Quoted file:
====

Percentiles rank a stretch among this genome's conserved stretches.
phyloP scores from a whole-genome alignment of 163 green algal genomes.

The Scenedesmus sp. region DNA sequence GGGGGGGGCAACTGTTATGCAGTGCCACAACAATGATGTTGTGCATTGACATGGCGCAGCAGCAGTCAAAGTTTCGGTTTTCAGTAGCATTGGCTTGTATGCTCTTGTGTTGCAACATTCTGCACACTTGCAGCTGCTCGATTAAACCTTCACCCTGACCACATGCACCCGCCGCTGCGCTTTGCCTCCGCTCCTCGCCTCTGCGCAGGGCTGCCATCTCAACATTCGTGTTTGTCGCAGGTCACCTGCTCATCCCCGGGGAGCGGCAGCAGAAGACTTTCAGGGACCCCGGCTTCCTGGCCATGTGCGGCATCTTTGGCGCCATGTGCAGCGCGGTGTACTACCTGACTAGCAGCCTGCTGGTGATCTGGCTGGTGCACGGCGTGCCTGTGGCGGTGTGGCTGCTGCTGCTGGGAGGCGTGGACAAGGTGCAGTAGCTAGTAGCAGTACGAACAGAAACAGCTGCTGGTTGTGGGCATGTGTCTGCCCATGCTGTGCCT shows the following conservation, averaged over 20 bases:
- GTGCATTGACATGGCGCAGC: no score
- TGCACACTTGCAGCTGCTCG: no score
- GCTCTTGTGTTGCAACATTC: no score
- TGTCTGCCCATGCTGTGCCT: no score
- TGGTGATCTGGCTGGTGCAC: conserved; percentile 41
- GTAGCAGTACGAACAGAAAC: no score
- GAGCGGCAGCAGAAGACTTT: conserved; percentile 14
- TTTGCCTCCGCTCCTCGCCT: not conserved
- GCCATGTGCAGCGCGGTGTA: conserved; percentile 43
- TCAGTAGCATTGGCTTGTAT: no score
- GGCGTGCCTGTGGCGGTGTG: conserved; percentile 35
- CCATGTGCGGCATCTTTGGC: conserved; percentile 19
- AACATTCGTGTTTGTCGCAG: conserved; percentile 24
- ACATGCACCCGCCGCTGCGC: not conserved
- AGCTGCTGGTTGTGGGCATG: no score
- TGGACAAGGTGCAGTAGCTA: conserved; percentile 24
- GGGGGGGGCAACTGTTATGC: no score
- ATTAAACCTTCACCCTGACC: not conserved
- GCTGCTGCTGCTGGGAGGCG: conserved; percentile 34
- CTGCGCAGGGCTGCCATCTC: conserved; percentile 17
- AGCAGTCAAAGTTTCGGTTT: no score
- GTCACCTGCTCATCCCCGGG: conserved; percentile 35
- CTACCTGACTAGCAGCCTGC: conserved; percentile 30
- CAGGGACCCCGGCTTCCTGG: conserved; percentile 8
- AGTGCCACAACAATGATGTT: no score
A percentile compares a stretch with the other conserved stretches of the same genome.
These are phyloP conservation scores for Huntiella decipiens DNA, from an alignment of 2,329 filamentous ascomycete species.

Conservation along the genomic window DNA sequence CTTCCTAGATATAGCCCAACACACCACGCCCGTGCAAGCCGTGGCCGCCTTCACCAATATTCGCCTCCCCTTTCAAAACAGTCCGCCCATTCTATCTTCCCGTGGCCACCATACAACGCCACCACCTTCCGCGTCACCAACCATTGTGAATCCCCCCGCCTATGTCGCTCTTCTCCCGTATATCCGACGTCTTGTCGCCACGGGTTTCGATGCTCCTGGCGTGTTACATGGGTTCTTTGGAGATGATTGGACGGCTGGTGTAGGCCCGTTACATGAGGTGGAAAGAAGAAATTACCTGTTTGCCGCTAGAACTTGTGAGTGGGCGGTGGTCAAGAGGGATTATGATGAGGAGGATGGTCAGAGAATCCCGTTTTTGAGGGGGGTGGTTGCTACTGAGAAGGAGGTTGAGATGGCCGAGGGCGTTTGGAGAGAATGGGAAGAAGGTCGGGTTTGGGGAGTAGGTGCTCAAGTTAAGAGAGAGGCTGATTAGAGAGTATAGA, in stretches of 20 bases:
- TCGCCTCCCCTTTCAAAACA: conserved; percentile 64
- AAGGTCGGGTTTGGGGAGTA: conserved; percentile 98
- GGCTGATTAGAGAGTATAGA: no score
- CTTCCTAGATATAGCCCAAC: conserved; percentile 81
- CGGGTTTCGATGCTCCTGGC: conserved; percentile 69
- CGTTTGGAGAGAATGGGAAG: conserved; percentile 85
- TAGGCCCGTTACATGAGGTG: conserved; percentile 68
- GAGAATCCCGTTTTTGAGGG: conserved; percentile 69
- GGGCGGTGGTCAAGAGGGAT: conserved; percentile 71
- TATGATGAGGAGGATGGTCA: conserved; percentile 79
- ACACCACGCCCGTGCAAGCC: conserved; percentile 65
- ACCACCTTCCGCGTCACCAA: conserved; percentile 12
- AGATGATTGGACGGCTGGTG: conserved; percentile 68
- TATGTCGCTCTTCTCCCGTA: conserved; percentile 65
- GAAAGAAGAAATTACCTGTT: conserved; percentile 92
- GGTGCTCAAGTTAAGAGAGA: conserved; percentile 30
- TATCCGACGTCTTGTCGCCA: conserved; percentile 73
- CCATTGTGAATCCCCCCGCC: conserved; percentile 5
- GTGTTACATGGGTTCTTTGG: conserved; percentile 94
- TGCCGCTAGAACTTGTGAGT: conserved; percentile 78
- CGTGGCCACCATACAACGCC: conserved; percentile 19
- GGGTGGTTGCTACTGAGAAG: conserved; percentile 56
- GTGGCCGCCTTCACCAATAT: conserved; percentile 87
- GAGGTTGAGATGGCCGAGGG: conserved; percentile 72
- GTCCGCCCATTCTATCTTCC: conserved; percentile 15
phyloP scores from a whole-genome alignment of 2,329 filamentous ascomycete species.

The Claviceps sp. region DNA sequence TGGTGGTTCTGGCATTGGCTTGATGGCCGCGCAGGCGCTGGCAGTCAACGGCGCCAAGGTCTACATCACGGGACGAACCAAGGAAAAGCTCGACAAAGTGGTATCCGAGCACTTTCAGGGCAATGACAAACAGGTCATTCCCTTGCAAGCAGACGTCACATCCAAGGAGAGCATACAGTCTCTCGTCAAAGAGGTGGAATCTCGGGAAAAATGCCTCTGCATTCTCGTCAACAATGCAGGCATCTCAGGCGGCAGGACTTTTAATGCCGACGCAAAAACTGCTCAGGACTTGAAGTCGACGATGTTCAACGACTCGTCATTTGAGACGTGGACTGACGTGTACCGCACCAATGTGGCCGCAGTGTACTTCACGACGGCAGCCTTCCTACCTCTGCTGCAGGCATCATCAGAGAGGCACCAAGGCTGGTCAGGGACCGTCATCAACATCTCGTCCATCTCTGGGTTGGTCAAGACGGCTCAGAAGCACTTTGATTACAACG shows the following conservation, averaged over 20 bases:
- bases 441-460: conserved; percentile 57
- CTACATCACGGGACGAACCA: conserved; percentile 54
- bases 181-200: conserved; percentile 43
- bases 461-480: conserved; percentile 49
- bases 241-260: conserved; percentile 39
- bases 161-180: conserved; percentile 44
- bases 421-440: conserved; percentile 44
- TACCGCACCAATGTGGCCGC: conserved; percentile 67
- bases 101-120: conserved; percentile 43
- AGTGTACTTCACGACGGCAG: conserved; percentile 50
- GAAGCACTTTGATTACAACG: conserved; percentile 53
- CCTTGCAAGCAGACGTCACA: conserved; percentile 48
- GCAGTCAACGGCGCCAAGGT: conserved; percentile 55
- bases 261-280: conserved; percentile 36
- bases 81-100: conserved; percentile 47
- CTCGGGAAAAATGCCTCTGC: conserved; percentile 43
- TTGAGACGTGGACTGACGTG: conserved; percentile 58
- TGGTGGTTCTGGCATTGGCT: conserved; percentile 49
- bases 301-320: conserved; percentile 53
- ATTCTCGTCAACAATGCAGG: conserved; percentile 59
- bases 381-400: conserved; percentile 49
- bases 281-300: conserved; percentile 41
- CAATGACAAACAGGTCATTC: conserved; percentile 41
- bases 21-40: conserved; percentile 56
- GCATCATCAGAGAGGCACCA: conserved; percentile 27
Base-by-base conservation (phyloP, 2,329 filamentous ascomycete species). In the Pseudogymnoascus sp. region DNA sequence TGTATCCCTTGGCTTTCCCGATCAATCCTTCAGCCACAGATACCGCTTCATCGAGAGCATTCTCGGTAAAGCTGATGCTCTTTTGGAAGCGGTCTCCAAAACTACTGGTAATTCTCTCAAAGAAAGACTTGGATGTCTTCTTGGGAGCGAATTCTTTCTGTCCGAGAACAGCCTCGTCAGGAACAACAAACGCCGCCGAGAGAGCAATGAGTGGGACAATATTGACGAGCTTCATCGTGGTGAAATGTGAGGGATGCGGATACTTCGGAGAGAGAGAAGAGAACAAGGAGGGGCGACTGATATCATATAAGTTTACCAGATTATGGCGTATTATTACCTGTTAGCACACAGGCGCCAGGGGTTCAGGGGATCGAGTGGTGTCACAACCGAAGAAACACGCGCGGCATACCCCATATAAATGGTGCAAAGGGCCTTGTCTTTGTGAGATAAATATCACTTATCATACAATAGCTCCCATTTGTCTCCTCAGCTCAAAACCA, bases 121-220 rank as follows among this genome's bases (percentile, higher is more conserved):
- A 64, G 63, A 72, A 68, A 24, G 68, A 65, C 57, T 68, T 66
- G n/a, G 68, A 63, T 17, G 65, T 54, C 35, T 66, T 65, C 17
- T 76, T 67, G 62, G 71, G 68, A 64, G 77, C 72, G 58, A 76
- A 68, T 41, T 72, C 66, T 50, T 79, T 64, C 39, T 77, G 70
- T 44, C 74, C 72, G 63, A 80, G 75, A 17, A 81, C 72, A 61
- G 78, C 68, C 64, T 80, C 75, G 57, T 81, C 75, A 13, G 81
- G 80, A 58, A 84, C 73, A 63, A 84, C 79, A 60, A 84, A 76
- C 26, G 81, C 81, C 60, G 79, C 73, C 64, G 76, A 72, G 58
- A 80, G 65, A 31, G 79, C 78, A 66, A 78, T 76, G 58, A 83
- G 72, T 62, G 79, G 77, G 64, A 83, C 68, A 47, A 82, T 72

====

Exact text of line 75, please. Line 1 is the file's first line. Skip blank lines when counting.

- TTGAGACGTGGACTGACGTG: conserved; percentile 58